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Germany Plans ‘Warm Up Spaces’ in Response to Gas Shortages

Sports arenas to be used to help people who can’t pay skyrocketing energy bills.

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Cities across Germany are planning to use sports arenas and exhibition halls as ‘warm up spaces’ this winter to help freezing citizens who are unable to afford skyrocketing energy costs.

Bild newspaper reveals how the the nation’s Cities and Municipalities Association has urged local authorities to set aside public spaces to help vulnerable citizens in the colder months.

Germany has already seen its gas supply from Russia significantly restricted as a result of its support for sanctions and the war in Ukraine.

“We are currently preparing for all emergency scenarios for autumn and winter,” Jutta Steinruck, the city mayor of Ludwigshafen told Bild, where the Friedrich-Ebert-Halle arena is about to be converted into a warm up hall.

“Nobody can say exactly how dramatic the developments will be,” said Gerd Landsberg, the head of the Cities and Municipalities Association.

Landberg urged local municipalities to create “heat islands” and “warm rooms, where people can stay, even during a very cold winter.”

The western German towns of Neustadt, Frankenthal and Landau are also making similar arrangements, while others are planning to turn off lights outside public buildings as well as deactivating traffic lights at night to save energy.

As we highlighted last week, Germany’s largest residential landlord which owns around 490,000 properties is set to impose energy rationing that will cut heating to tenants at night in response to falling gas imports from Russia.

Germans have also been told to take fewer showers, wear more layers of clothing and avoid washing their clothes and driving their cars as often.

Polls show that Germans are becoming increasingly dissatisfied at their living standards being reduced as a result of the energy crisis caused by western support for Ukraine.

Many of them are attempting to panic buy stoves and firewood, with supplies in many areas of the country now exhausted until next year.

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Economy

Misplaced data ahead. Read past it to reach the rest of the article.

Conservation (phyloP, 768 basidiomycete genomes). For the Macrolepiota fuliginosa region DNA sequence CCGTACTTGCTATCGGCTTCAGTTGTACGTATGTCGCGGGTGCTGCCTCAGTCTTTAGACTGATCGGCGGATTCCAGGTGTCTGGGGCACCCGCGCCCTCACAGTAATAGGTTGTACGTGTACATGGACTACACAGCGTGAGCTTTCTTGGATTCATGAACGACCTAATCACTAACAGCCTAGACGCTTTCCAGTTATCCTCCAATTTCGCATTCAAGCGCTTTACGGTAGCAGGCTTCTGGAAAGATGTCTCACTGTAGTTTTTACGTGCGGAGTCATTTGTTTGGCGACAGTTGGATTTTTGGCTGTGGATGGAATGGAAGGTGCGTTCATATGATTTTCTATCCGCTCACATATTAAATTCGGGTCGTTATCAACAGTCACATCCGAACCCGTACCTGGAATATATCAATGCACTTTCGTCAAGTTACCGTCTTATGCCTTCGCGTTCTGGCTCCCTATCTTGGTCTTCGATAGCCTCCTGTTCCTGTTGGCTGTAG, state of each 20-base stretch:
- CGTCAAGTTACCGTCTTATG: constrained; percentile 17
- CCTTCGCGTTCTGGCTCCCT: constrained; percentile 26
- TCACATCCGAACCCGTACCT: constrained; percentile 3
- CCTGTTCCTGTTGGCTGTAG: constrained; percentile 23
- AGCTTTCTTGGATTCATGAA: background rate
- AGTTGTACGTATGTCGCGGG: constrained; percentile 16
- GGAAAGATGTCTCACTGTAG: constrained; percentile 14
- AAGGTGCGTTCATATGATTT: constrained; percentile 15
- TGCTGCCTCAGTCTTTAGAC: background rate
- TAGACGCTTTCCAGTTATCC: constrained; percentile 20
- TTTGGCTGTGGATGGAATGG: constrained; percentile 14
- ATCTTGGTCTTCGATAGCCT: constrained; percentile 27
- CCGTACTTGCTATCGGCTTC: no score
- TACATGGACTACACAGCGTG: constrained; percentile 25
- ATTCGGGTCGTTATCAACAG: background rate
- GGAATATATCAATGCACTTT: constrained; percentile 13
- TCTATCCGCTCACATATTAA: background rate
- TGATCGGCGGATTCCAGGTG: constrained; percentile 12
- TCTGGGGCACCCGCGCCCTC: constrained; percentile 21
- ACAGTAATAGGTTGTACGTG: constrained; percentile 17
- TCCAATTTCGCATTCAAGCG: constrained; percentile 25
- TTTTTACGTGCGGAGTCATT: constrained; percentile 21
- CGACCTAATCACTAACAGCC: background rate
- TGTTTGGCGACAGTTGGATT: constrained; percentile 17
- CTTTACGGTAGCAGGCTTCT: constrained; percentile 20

An Alarming Prediction

Prepare yourselves accordingly.

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A top German official is predicting energy rationing riots that will make anti-lockdown unrest look like a “children’s birthday party” in comparison.

We’re not talking about energy price hikes. We’re not talking about people’s bills being more expensive.

We’re talking about the power being turned off completely, for God knows how long.

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Elon Musk Quietly Dumps A Massive $6.9 Billion In Tesla Shares

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Remember way back in April 2013 when Elon Musk vowed at the Tesla annual shareholders meeting that “just as my money was the first in, it will be the last out.” No? Good, because fast forwarding to Tuesday night, we learned that Musk just took 6.9 billion steps to be among the first to get the hell out of Dodge.

According to four Form 4 filings filed late on Tuesday night, Elon Musk sold a total of 7.92 billion (or $6.9 billion) of shares in Tesla, the first time he has sold stock in the carmaker since April, when he was allegedly selling TSLA shares to help him “fund” the Twitter acquisition… for which he dropped his bid shortly after, almost as if the TWTR deal was just a pretext.

According to the new filings, Musk dumped the shares on Aug. 5, the day when TSLA stocks tumbled some 8%.

The sale took place shortly after Musk’s latest taunt to shorts, who it appears were right – judging by Musk’s own sale – but were squeezed nonetheless.

With the latest sale, Musk has now sold around $32 billion worth of TSLA stock in the past 10 months.